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A Window on the Past

Immigrants awaiting inspection

By Katherine Hartnett, Editorial AssistantDecember / January 2008

This book is lovingly dedicated to my son, Max George, whose great-grand-father Edward Conway immigrated to America in 1900 at the age of 18. Arriving at Ellis Island from Ballina, Ireland, he had two dollars in his pocket and listed his occupation as “laborer.” By 1915, he was already living the American dream – he had a family, owned a home, and in one photo, a derby hat sits jauntily on his head, his Irish eyes smiling as if he had not a care in the world. May my son Max fulfill his own dream, wherever that may lead.  
– Lorie Conway dedicating her book Forgotten Ellis Island to her son.

For nearly a century the shadowy image of New York’s Ellis Island has represented the long journey undertaken by many who went on to become American citizens. For others, however, the dream of a new beginning ended with the physical and mental screenings they were subjected to upon landing at the processing station. Many were deported back to their places of  origin on the grounds that they were too sick or weak to become productive Americans. Others were deported because flawed psychiatric testing identified them as “feebleminded.” But a larger number were nursed to health by the dedicated medical staff at the Immigrant Hospital and allowed entry.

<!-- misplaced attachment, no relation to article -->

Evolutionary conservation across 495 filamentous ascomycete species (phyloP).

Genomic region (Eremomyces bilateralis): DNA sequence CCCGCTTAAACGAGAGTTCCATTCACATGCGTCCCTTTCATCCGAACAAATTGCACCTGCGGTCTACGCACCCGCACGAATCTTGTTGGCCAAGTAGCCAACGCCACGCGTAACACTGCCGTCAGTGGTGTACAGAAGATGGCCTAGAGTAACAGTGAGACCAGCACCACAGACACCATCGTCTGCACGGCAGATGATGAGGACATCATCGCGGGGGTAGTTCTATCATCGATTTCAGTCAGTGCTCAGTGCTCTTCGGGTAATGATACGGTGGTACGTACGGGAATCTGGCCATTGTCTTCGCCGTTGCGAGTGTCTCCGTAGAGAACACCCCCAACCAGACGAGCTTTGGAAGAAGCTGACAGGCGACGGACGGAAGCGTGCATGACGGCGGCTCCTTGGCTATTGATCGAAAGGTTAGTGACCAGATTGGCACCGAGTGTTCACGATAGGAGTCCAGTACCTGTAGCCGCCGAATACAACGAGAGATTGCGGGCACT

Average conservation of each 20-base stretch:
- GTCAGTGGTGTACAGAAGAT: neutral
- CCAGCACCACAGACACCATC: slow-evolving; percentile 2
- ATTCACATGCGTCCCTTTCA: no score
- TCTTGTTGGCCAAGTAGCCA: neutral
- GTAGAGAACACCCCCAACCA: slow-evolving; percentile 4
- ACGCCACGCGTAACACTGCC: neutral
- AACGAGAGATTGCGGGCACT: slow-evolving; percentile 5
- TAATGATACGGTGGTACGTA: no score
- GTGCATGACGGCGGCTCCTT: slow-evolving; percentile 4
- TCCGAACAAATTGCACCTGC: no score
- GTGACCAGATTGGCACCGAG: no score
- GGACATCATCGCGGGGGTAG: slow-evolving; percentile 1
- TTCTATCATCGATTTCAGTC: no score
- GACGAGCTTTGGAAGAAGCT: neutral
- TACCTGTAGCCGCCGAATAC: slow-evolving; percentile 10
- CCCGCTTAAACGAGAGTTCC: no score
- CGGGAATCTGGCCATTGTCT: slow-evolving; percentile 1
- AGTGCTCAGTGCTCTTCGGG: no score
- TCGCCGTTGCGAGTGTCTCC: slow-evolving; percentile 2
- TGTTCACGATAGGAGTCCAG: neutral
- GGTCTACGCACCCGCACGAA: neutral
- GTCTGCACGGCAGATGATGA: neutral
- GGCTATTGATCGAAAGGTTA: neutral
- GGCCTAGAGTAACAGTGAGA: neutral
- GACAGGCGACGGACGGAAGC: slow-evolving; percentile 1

In a new book, Forgotten Ellis Island, Lorie Conway writes the first ever history of the Ellis Island hospital, the state-of-the-art complex which served as the nation’s first line of defense against immigrant-borne diseases such as typhus and cholera.  Conway, an award-winning writer and independent film producer, intertwines the history of the hospital with personal stories of the ailing, as well as the shifting political climate that changed the standards of immigration. She includes recent interviews with those who passed through the hospital as children and recall their experience as patients. In addition, excerpts from the oral histories of ward matrons, doctors, nurses and patients, and never-before-published photographs, add to the story.

Conway’s work on Forgotten Ellis Island, published by Smithsonian Books, was supported by the National Endowment for the Humanities, and includes a soon-to-be-released documentary film. The accompanying website for this book can be found at www.forgottenellisisland.com.

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